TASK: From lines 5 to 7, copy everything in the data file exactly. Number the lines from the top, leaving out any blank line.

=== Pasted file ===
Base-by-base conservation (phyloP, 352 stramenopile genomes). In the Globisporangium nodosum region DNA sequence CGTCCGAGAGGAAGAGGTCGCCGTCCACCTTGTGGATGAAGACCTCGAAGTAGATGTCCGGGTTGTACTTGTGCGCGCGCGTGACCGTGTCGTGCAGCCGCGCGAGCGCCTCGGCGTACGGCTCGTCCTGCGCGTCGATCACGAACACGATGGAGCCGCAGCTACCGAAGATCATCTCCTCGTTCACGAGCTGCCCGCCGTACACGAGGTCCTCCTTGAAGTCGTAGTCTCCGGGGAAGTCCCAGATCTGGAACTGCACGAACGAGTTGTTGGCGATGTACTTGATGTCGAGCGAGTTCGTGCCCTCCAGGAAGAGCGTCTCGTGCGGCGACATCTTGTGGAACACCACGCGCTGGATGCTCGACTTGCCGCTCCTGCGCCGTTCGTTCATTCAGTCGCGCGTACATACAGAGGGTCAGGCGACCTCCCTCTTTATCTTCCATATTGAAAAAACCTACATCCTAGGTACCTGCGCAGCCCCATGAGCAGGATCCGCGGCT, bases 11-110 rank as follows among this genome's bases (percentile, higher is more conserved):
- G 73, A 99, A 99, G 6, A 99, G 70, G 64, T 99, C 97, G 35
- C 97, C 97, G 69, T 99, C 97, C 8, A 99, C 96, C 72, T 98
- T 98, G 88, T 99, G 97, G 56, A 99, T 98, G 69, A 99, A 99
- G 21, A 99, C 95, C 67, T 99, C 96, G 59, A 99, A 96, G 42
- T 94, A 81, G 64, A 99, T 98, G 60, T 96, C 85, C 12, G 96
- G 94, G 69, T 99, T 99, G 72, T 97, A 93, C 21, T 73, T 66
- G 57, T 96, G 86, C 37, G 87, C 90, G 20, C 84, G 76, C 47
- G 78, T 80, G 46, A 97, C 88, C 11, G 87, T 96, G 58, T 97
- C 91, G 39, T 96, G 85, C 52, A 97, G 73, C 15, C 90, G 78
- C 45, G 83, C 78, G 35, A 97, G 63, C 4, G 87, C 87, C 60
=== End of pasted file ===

- G 21, A 99, C 95, C 67, T 99, C 96, G 59, A 99, A 96, G 42
- T 94, A 81, G 64, A 99, T 98, G 60, T 96, C 85, C 12, G 96
- G 94, G 69, T 99, T 99, G 72, T 97, A 93, C 21, T 73, T 66